Media & Services Blog

  • It Might Need a Huff to Puff Its Discontent to Apple

    by User Not Found | Jun 24, 2015
    It needed a “Taylor”-made open letter when it came to paying (or not paying), music copyright holders during the three months’ free trial peri... ...
  • Apple Music Reverses Position on Royalty Payments after Getting a (Taylor) Swift Kick in the Behind

    by Michael Goodman | Jun 22, 2015
    Taylor Swift is an immensely talented recording artist but who knew she was an equally adept businesswomen and that she wields as much influence as she does? Le... ...
  • E3 Impressions – Day 3

    by Michael Goodman | Jun 18, 2015
    As E3 comes to a close we share some final thought with you regarding cloud gaming and Microsoft’s embrace of indie developers. PlayStation Now launching... ...
  • E3 Impressions – Day 2

    by Michael Goodman | Jun 17, 2015
    On Day 2 of E3 our thoughts turn to exclusivity and Virtual Reality. Sony snatches Call of Duty DLC timed exclusivity from Microsoft. With true platform-exclus... ...
  • E3 Impressions – Day 1

    by Michael Goodman | Jun 16, 2015
    Welcome to E3, the big video game trade show that takes place annually in Los Angeles, where video game publishers, developers, and console manufactures unveil ... ...
  • Why Microsoft Will Struggle to Win Developer Support for Windows 10

    by Nitesh Patel | May 29, 2015

    This week we issued a press release highlighting survey data we have been collecting from developers since 2011. In short, the data in the report finds that interest in Windows peaked several years ago and has dramatically declined since Microsoft acquired Nokia in 2013. So, what did Microsoft do wrong and what can others learn?

    Microsoft over-promised. Microsoft billed Windows Phone as a competitive third platform giving users more choice and developers a better opportunity to make money. However, as of Q4 2014 we reported that Windows Phone had less than 3% market share. The users simply failed to materialize and the opportunity for developers diminished. Further, Microsoft long-promised a convergence of PC-Phone-Tablet. While Windows 10 will finally deliver on the promise it comes several years after it was first promised.

    Microsoft lost focus on developers. One reason for enthusiasm about Windows Phone – according to developers in '11, '12 and '13 - was the extensive outreach to developers by Nokia and Microsoft. I attended some of these events and there was a keen focus on device seeding, incentives and an inclusive/exciting environment. Since Nokia's acquisition the fervor seems to have died down and given developers less reason to be enthusiastic about Windows Phone.

    Microsoft made bad deals. In an attempt to buoy app store inventory Microsoft agreed to several partnerships to bring the most popular apps to Windows Phone. However these apps were often inferior to those on other platforms and rarely if ever updated. The atrophy these apps displayed was a warning that if even the most popular developers weren’t getting traction on the platform - few would.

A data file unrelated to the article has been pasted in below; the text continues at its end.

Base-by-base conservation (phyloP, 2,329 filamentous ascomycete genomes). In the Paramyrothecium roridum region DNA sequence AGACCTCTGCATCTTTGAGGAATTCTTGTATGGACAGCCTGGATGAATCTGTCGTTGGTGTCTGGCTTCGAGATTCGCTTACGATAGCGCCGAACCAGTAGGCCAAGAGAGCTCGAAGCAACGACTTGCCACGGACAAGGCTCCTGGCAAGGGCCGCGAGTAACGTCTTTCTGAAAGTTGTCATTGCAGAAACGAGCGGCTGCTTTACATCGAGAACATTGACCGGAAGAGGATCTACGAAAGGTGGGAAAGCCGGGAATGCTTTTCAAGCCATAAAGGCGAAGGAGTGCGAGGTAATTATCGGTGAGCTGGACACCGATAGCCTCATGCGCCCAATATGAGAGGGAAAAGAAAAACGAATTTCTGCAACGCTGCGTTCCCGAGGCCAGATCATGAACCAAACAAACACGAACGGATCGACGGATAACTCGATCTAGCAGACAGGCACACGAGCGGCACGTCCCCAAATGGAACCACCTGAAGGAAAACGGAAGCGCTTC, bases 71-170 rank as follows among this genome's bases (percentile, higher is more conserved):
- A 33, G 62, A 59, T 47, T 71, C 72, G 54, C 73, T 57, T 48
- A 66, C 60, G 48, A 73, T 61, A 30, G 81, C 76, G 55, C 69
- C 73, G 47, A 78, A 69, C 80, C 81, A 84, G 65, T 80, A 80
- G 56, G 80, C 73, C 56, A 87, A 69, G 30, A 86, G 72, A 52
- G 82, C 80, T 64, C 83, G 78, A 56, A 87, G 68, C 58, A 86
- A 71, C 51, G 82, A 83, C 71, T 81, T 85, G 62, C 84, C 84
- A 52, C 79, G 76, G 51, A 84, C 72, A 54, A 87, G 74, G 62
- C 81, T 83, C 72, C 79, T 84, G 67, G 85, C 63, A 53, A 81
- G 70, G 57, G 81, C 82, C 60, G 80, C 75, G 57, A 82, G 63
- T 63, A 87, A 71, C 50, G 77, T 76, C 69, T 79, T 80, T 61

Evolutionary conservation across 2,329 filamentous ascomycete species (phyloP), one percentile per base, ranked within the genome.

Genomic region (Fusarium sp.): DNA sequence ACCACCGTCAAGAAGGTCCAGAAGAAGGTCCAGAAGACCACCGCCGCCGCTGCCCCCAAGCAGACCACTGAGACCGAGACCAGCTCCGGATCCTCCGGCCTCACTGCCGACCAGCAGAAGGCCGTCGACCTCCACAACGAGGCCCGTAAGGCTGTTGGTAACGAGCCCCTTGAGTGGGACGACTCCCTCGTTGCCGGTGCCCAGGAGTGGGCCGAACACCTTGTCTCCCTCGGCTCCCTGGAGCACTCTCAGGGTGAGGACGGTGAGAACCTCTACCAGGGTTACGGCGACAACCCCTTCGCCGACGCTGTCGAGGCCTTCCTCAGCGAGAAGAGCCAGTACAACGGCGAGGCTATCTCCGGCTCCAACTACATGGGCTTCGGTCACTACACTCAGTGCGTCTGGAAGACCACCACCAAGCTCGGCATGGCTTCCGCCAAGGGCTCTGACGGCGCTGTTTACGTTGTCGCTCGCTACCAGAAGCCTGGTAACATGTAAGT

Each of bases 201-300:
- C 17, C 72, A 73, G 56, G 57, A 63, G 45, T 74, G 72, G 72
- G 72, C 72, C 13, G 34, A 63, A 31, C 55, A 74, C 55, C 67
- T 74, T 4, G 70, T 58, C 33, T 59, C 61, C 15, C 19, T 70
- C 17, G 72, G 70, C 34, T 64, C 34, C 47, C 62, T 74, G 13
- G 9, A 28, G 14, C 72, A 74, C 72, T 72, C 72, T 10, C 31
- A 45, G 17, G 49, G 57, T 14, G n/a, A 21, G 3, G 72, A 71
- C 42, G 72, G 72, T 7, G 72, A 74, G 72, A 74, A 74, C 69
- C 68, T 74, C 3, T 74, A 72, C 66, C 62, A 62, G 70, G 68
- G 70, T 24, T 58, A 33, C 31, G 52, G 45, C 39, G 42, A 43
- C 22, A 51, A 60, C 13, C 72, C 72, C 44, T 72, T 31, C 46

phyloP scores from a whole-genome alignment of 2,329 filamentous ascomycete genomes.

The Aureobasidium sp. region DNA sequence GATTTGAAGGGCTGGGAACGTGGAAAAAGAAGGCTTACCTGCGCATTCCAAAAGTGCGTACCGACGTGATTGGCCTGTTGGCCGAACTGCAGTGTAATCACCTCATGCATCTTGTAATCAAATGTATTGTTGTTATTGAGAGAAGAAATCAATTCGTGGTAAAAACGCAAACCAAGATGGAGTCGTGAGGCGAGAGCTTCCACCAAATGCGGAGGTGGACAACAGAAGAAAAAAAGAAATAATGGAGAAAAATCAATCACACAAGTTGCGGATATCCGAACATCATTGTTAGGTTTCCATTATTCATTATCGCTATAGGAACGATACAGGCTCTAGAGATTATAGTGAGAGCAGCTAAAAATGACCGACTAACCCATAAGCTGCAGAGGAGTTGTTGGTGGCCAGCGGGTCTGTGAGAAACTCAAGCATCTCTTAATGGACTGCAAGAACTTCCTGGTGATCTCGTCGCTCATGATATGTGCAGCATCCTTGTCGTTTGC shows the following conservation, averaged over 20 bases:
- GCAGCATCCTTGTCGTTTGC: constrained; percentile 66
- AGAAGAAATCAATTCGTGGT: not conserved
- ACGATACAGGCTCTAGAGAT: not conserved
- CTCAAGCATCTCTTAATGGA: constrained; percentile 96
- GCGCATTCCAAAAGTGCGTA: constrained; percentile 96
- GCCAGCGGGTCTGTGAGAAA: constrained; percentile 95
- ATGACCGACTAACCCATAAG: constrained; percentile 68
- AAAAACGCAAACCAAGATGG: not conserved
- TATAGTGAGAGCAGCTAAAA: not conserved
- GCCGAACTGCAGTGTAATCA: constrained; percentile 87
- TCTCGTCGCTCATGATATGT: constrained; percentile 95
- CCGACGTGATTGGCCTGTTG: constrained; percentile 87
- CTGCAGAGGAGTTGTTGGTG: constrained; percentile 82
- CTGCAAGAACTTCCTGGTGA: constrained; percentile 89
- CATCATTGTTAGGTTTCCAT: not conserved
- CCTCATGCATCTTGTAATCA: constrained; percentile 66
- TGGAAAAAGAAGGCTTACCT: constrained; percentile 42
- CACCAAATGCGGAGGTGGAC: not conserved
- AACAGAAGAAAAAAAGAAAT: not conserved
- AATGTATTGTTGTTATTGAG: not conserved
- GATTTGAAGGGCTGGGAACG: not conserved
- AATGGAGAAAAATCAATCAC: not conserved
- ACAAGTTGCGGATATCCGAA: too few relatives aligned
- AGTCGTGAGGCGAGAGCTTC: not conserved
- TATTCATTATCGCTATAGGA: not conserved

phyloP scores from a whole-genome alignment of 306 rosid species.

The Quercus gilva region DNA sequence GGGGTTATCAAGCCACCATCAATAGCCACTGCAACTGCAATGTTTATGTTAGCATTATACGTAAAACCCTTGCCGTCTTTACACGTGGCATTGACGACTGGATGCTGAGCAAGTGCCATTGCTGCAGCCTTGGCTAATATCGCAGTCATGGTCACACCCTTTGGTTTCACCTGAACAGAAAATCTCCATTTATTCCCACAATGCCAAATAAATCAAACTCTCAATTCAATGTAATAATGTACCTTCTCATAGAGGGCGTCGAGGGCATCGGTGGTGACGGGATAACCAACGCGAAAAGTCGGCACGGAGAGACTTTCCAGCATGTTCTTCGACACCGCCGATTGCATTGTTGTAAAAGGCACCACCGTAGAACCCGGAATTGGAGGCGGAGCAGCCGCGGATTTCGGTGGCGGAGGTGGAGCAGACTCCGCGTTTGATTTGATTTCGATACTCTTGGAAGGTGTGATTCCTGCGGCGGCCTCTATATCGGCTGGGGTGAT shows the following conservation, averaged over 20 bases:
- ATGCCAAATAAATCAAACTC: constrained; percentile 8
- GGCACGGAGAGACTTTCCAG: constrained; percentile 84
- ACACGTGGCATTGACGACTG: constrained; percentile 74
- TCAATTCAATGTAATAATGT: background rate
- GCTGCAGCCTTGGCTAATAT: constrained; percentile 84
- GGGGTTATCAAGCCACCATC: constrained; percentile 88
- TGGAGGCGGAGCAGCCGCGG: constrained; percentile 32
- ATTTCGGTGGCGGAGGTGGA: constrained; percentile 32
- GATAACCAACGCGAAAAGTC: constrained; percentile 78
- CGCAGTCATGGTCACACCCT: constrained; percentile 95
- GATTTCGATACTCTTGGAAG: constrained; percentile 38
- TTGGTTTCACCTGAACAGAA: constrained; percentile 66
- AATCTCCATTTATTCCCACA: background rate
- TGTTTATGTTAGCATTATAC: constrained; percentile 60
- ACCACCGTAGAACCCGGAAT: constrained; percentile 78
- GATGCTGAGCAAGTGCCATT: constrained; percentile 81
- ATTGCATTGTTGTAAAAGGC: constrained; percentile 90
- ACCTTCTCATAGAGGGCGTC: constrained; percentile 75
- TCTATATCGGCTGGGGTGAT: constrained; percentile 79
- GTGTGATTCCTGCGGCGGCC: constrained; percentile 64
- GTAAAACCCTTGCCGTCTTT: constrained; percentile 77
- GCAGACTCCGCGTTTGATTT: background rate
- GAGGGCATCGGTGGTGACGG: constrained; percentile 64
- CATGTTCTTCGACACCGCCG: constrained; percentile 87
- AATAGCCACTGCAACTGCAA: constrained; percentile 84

Microsoft didn't vigilantly protect developer IP. The Windows App Store was chock full of copycat apps. Fake versions of Facebook, Instagram, etc. Many of these apps even used official-looking company logos/images. It was difficult to navigate, confusing for users and showed Microsoft wasn't concerned with IP. The company announced plans for a purge but it never was fully realized. Microsoft should have been vigilant about policing these rogue apps to show partners they cared about protecting them.

    But not all hope is lost for Microsoft. While it will be difficult to win the adulation of those jilted developers there is still a chance to woo the developer community.

    Gain market share. The easiest way for Microsoft to entice developers is to show that consumers are buying Windows 10 devices. This is the table stakes for Microsoft - if Windows continues in the single digits it will be difficult to see developers abandoning iOS, Android or HTML5 to support Windows.

    Developers still want opportunity beyond iOS and Android. There is considerable consolidation of developers appearing the top free/paid/grossing lists on iOS and Android. The slide below - which I presented at Apps World North America in early May - highlights the challenges associated with discovery on iOS.

    Focus on the PC. This is important for many reasons not the least of which is the user base. If Microsoft can get PC users to browse, download and pay for (or be advertised in) apps then that could be a secret ingredient that competitors lack. Even Apple and Google do not offer unified platforms with their PCs. There are also many developers comfortable with the PC and Microsoft that could develop compelling apps. However it is essential these apps take advntage of the unique hardware that a PC, tablet or phone offer to make them compelling.

    Earlier this week Microsoft updated App Studio to allow 'anyone to make a unified app'. This sounds like a good idea but it could also be a mistake if Microsoft sees it as the solution. Microsoft doesn't just need apps - they need quality apps that people want to use. We have begun to see a shift in consumer demand to desire apps that augment their lives - health/fitness, travel and finance to name a few. Microsoft needs to define categories that people want today and some of the key innovators and focus its efforts. Having a few great apps is going to be better than thousands of sub-par ones. 

    Developers enthusiasm is waning and the launch of Windows 10 will be Microsoft's last chance to be considered as a must support platform by developers. 

    For more details on the full report click here.


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